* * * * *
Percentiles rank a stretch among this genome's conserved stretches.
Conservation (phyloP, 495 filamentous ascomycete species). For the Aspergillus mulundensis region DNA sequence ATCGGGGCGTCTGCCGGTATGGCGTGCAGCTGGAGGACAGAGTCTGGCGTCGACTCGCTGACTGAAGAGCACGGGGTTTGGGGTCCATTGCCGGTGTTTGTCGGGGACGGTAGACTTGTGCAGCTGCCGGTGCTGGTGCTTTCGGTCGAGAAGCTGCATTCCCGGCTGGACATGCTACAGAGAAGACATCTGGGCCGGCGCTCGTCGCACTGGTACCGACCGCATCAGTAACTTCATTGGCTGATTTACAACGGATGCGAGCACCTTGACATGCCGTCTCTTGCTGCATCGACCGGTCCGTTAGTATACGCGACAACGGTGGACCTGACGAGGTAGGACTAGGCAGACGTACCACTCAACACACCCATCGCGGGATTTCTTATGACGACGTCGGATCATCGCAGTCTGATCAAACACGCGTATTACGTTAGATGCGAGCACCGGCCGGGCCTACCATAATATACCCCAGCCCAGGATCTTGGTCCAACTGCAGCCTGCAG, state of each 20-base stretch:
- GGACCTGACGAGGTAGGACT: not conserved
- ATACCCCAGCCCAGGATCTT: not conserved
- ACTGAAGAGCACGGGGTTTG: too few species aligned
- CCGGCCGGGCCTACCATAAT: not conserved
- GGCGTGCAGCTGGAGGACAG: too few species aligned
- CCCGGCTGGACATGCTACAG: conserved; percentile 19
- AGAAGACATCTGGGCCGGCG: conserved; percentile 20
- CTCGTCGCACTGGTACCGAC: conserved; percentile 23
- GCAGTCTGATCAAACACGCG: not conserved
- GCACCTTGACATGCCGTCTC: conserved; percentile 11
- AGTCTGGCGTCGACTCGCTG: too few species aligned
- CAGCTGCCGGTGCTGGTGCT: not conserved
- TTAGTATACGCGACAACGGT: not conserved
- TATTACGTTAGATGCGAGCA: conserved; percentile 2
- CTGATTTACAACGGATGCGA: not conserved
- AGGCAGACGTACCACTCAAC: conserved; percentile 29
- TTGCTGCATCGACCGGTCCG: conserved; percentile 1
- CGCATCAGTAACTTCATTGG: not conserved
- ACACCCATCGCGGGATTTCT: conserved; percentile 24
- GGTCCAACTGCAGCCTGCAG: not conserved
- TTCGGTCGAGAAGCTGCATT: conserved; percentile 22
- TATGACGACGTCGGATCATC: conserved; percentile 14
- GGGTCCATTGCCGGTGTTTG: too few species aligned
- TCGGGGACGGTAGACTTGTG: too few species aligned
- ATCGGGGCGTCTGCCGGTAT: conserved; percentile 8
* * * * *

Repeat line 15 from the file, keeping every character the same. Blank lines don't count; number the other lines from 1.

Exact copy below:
- TTAGTATACGCGACAACGGT: not conserved